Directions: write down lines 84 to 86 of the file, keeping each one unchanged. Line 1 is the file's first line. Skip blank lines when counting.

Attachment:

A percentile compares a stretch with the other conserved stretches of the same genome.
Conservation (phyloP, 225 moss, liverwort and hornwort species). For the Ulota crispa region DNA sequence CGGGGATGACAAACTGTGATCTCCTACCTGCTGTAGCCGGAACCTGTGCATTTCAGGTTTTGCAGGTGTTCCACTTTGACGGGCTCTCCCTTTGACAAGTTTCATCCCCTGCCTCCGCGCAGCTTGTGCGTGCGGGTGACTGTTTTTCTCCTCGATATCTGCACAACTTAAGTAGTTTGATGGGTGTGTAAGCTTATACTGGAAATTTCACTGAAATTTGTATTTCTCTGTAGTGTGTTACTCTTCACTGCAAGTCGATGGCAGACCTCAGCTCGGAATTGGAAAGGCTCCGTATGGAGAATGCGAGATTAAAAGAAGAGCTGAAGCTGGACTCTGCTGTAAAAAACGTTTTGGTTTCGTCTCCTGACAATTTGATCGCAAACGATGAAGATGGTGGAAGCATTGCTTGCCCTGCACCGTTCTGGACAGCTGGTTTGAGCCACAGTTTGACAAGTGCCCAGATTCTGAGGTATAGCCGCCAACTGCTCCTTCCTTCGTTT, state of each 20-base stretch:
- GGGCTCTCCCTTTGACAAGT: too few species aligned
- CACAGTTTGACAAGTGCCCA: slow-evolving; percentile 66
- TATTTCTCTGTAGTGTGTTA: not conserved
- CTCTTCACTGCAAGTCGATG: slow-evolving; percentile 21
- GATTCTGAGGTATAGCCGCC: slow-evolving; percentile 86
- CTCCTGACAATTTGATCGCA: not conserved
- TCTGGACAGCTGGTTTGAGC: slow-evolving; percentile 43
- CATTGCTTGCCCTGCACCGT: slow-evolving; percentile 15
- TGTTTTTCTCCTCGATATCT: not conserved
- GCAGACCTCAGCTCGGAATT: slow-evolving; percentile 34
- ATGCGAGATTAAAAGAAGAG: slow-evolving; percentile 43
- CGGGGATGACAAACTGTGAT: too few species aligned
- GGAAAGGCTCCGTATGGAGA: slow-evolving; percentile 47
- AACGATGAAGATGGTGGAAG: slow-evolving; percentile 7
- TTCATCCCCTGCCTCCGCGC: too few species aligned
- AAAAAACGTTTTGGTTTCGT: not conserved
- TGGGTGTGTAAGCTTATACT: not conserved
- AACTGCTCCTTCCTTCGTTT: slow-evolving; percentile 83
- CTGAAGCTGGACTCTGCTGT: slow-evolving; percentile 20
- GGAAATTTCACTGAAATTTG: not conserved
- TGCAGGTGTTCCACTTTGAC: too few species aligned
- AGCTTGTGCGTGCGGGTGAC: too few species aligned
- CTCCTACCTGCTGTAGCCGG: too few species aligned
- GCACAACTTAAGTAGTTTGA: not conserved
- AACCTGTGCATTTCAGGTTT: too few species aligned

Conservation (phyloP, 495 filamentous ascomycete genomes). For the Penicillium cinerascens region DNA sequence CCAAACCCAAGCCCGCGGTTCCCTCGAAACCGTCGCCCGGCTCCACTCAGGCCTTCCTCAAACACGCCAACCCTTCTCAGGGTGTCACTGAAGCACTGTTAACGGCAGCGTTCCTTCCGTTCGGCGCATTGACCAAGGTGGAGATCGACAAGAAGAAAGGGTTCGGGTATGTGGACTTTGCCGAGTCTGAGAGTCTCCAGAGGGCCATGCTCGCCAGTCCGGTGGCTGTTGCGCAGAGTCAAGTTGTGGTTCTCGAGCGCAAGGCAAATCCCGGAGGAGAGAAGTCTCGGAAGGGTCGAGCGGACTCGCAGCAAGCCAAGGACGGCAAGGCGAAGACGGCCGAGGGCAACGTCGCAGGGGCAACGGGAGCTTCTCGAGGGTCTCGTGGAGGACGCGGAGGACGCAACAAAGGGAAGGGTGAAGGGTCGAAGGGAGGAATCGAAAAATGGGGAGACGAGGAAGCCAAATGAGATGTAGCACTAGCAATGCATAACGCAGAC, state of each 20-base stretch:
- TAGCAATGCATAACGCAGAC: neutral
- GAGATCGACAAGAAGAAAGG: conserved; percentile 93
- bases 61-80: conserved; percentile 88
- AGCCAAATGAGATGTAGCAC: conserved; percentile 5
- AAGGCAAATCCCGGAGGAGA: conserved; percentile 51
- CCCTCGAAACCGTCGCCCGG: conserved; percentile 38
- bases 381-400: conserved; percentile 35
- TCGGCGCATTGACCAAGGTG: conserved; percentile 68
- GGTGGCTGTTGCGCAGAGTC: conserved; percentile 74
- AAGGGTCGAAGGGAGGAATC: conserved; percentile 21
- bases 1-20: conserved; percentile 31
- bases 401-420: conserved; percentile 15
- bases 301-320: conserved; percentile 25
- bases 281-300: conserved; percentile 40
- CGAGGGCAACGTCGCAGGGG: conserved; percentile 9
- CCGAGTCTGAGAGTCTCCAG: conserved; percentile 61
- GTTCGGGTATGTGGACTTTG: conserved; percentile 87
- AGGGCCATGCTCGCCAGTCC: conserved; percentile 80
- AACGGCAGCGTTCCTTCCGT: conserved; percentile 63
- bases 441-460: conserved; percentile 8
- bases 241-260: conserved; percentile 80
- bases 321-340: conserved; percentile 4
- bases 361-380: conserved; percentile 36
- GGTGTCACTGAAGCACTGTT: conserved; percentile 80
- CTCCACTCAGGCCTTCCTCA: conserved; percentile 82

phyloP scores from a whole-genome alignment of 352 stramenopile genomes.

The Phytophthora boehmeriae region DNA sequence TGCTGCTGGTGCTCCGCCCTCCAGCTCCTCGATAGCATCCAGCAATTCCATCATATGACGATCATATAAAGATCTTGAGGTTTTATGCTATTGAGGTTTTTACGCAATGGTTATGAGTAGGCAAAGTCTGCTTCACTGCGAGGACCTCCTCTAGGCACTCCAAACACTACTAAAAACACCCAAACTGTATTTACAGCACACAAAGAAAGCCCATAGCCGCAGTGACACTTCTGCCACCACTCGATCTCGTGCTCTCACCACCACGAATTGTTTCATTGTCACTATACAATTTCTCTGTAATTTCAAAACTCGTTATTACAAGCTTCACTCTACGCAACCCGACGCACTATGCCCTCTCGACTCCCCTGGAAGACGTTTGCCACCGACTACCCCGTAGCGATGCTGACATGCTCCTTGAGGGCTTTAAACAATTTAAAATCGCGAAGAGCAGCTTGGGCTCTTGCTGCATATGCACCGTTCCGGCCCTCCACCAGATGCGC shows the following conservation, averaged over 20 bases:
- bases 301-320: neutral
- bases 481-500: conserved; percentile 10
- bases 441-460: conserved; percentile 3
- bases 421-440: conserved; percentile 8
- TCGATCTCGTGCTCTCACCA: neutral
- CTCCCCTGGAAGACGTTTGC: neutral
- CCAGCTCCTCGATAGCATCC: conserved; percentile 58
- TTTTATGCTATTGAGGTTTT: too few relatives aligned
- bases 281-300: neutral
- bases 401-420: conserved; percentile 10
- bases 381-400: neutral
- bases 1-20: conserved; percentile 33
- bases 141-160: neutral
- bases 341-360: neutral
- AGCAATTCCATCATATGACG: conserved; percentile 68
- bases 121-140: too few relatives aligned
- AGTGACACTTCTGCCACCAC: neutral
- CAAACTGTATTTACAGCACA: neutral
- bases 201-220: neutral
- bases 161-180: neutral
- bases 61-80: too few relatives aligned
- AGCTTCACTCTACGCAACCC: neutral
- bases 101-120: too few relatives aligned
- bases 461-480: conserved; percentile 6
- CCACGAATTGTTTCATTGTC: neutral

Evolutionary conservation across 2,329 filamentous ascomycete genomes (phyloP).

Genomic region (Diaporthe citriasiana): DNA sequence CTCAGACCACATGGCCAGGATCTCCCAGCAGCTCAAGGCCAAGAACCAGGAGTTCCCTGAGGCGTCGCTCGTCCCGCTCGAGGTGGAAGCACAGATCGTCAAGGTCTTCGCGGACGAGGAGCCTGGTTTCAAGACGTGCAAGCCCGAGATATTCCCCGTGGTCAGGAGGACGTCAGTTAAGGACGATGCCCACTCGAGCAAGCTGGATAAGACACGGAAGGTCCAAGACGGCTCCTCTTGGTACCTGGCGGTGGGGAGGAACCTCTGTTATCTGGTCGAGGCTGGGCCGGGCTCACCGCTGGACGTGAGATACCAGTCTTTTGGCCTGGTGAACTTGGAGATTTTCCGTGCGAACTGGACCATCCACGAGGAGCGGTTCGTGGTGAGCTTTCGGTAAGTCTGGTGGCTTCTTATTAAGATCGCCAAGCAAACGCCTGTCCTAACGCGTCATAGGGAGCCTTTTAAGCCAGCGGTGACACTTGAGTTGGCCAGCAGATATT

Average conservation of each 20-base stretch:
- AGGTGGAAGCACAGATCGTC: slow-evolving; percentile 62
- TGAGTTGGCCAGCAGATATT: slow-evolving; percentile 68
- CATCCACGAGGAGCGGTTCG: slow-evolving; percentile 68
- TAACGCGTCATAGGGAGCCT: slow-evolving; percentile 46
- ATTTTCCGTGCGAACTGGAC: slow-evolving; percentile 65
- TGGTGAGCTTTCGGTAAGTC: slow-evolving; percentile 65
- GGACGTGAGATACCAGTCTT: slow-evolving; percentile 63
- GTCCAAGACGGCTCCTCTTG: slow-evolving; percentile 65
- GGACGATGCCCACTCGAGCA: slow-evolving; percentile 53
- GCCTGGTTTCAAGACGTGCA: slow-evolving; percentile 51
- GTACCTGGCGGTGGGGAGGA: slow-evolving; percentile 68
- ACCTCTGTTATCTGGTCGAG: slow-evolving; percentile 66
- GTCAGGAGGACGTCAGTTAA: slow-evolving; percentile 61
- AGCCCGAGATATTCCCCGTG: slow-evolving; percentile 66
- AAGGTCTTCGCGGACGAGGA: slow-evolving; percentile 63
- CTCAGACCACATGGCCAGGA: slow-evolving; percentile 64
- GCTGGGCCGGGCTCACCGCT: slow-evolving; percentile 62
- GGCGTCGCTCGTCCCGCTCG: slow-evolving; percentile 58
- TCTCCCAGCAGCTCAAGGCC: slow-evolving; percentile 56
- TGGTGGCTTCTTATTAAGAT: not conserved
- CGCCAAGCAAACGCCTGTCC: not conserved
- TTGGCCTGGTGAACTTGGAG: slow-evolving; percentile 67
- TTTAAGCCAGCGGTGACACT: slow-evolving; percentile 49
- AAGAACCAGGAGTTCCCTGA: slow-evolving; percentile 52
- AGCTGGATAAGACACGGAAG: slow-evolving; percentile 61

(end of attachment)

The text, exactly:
- AGGTGGAAGCACAGATCGTC: slow-evolving; percentile 62
- TGAGTTGGCCAGCAGATATT: slow-evolving; percentile 68
- CATCCACGAGGAGCGGTTCG: slow-evolving; percentile 68